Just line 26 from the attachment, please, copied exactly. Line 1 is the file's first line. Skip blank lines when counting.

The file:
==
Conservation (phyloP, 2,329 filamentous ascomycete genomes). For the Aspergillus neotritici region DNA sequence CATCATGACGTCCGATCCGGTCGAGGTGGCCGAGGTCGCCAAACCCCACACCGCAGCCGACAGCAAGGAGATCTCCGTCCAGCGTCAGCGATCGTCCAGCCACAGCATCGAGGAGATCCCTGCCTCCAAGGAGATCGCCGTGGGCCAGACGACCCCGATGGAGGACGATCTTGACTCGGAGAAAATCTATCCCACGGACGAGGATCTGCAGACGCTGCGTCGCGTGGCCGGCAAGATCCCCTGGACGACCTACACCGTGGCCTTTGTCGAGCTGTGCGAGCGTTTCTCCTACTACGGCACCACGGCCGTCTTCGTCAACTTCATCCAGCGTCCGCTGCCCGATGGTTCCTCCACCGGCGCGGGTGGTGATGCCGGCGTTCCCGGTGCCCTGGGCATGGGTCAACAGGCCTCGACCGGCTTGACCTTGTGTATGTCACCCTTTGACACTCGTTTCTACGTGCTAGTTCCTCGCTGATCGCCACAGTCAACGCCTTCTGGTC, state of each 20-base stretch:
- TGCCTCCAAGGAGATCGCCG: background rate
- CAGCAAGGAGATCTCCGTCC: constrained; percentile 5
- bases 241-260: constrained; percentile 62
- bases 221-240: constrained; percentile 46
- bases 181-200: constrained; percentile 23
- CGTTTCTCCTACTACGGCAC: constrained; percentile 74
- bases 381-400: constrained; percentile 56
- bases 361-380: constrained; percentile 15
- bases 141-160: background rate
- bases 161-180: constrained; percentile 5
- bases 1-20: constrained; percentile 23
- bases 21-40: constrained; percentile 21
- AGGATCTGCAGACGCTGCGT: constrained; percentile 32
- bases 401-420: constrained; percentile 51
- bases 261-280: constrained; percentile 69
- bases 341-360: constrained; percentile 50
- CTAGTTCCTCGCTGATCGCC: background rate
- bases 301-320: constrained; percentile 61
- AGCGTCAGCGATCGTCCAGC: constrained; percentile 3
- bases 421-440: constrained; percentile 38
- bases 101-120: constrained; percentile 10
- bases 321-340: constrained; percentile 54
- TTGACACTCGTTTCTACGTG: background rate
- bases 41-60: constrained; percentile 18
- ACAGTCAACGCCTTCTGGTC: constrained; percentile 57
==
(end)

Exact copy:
- ACAGTCAACGCCTTCTGGTC: constrained; percentile 57